Q:

What are some examples of a stratigraphic column?

A:

Quick Answer

Stratigraphic columns are illustrations made by geologists to represent the relative composition, thickness and scope of layers of rock, such as in a canyon, a volcano or a cliff. Some drawings are black and white with labeled layers, while others have colors that more closely resemble layers of rock described in the column. Each layer is distinct, and geologists label the general composition of each portion.

Continue Reading

Full Answer

Illustrations on stratigraphic columns are standardized so geologists can read each graphic and determine the composition of each layer. Dots represent sandstone. Limestone follows a brick-like pattern. Dolomite is a brick pattern, only with slanted sides. The symbol for broccia looks like irregular spots and blotches. Siltstone looks like broken horizontal lines. Stratigraphic columns for volcanoes or magma chambers are drawn differently because lava doesn't necessarily flow vertically in the same manner as a column does.

Several bits of information are included on stratigraphic columns. The scale of layers, a map or description of the locality, the positions of rock beds, faults or cracks and the methods of measurement are just some keys to stratigraphic columns. A time frame of geologic periods is listed to the side of each illustration.

These illustrations describe any geologic formation with layers. A notable geologic formation illustrated by stratigraphic columns is the Grand Canyon in the United States.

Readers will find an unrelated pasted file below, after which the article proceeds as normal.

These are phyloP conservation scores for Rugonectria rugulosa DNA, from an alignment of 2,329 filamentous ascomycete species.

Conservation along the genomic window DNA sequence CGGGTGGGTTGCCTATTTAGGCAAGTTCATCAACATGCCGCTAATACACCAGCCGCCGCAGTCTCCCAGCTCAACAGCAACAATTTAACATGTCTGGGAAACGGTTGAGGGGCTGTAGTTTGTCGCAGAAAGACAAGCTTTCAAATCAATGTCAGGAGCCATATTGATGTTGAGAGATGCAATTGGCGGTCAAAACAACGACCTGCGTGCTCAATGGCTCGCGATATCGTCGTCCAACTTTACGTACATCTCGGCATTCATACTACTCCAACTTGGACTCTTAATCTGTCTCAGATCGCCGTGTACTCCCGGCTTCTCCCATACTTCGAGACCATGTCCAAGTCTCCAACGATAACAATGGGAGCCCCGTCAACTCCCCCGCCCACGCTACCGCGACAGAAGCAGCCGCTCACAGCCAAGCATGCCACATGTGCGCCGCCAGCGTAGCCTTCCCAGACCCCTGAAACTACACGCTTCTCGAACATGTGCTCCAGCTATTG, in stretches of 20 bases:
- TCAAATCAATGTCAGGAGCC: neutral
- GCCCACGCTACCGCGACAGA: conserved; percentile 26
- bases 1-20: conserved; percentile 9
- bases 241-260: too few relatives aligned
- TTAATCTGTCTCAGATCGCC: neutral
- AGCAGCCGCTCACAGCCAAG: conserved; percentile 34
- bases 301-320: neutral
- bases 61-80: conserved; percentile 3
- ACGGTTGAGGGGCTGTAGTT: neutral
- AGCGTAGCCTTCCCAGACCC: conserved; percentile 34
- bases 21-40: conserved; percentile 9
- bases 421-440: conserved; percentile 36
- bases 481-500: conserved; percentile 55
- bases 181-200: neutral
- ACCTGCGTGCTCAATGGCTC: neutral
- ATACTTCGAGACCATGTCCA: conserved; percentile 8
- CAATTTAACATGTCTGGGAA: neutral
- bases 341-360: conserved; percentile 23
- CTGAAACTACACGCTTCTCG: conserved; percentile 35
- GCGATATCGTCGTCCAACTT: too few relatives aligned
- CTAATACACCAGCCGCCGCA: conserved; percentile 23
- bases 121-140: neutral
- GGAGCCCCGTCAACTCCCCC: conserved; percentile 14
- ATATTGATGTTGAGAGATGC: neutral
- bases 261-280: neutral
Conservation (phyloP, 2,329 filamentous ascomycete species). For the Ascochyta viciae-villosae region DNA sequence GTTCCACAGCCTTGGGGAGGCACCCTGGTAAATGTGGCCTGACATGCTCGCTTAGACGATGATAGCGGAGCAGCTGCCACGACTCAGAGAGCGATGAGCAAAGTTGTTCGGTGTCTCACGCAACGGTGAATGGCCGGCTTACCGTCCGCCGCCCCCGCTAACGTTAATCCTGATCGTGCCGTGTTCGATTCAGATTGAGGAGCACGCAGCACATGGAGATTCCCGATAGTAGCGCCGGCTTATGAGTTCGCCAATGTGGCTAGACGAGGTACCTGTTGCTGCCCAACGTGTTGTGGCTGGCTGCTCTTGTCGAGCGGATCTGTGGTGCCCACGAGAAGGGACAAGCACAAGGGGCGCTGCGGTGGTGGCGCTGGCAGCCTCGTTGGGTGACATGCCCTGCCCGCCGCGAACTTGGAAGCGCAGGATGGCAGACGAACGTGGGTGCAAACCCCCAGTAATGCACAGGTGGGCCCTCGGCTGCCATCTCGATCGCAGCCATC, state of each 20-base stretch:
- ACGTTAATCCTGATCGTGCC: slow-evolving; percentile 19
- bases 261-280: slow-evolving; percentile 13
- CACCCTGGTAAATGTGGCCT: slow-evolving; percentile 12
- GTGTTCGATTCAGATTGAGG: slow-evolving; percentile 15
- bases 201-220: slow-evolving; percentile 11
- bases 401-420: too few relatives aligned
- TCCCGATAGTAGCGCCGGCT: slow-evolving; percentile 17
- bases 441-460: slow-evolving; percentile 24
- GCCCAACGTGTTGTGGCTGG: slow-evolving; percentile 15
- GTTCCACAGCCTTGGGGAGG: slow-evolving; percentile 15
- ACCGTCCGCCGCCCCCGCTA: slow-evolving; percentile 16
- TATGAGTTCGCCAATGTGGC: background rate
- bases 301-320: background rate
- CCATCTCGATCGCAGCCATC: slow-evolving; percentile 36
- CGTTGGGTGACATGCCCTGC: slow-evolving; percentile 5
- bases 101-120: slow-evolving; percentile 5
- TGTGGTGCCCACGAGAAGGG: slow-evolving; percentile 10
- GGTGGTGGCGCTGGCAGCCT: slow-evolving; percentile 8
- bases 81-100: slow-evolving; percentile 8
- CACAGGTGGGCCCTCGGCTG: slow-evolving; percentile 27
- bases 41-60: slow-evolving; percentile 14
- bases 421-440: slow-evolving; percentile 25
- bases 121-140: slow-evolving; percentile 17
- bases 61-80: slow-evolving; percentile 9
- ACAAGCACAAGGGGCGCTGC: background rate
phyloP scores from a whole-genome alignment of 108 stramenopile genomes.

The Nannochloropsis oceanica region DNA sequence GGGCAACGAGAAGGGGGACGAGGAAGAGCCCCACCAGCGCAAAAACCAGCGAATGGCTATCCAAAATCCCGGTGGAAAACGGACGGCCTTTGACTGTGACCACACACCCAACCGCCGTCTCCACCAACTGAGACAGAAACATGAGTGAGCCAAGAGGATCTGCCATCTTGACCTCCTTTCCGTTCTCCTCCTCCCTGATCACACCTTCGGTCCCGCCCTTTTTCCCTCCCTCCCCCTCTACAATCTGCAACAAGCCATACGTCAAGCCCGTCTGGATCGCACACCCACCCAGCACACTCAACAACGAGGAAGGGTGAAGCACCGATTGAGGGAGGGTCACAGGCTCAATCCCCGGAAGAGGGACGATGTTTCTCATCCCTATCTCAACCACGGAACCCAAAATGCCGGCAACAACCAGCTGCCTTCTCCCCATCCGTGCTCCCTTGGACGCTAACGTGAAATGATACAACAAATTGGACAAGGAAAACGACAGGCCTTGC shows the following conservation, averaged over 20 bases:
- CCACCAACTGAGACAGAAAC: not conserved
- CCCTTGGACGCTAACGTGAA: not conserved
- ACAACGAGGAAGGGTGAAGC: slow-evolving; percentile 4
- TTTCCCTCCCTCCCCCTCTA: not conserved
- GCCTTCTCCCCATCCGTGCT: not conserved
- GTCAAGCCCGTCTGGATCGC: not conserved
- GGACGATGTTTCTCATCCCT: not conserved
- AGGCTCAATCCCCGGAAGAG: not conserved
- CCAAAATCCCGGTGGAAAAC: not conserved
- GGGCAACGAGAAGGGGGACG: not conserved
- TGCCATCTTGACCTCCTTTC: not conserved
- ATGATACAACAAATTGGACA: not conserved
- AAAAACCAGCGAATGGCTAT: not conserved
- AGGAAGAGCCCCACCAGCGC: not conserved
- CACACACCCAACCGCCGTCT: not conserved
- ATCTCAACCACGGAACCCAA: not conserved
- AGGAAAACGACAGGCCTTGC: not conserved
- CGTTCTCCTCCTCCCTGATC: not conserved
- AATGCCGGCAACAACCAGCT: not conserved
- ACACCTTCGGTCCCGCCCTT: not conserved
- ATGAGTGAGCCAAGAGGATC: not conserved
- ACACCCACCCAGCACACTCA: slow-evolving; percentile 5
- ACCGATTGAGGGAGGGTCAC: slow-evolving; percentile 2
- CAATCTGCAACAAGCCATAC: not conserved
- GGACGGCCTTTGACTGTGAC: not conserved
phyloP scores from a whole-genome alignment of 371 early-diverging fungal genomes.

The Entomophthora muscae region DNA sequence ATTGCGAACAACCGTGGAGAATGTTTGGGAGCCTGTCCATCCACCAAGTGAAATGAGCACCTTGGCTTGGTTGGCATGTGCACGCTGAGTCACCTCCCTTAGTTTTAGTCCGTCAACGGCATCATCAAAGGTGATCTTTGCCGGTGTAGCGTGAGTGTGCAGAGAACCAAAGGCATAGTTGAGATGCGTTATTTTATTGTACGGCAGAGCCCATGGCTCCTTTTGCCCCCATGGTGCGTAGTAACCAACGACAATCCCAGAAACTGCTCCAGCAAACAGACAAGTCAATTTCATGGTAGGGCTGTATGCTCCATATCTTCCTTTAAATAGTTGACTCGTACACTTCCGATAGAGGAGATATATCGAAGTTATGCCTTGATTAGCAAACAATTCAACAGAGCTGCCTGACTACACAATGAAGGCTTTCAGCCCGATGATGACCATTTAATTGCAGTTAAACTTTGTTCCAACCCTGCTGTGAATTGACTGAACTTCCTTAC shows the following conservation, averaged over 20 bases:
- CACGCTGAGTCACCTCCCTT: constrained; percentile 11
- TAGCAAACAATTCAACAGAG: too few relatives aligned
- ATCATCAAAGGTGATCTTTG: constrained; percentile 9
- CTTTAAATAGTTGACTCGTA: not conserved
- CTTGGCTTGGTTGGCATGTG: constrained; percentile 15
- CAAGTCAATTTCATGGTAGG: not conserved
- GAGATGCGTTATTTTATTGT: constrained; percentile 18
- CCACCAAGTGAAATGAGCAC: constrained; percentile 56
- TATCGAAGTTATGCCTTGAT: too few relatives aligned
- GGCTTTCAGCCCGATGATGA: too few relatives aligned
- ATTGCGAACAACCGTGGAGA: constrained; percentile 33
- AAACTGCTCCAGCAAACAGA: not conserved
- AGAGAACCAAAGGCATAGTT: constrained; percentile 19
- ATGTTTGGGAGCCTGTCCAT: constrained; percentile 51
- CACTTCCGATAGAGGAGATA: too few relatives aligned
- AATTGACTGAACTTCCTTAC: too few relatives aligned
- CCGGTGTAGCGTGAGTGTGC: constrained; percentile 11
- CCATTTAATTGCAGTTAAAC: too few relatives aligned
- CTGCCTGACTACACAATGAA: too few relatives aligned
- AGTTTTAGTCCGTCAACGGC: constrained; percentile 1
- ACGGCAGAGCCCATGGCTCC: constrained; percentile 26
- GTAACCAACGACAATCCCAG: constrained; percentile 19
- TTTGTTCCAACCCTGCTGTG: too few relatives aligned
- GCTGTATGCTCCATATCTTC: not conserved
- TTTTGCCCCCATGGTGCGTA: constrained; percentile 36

Learn more about Geology

Related Questions

  • Q:

    What is exfoliation geology?

    A:

    Exfoliation geology is a type of rock weathering where the rock's layers peel off in whole sheets instead of grain by grain. Large-scale exfoliation occurs due to the mechanics of gravity on a curved surface, while small-scale exfoliation is due to chemical weathering.

    Full Answer >
    Filed Under:
  • Q:

    What word describes the change in rock shape due to stress?

    A:

    Folding is a ductile behavior in which flat layers of rock bend in response to stress. Faulting is a brittle behavior in which a rock develops one or more fractures in response to stress.

    Full Answer >
    Filed Under:
  • Q:

    What are gaps in rock layers called?

    A:

    According to the Institute for Creation Research, the gaps found in rock layers are known as “unconformities.” They represent erosion or a time period known as non-deposition.

    Full Answer >
    Filed Under:
  • Q:

    How is a laccolith formed?

    A:

    A laccolith is a geological structure that forms when magma pushes through layers of rock above it and pools in a dome shape. Laccoliths are characterized by their shape, as they are typically flat on the bottom and rounded or dome shaped on top. These structures are also called plutonic formations or igneous intrusions, which are related to sills.

    Full Answer >
    Filed Under:

Explore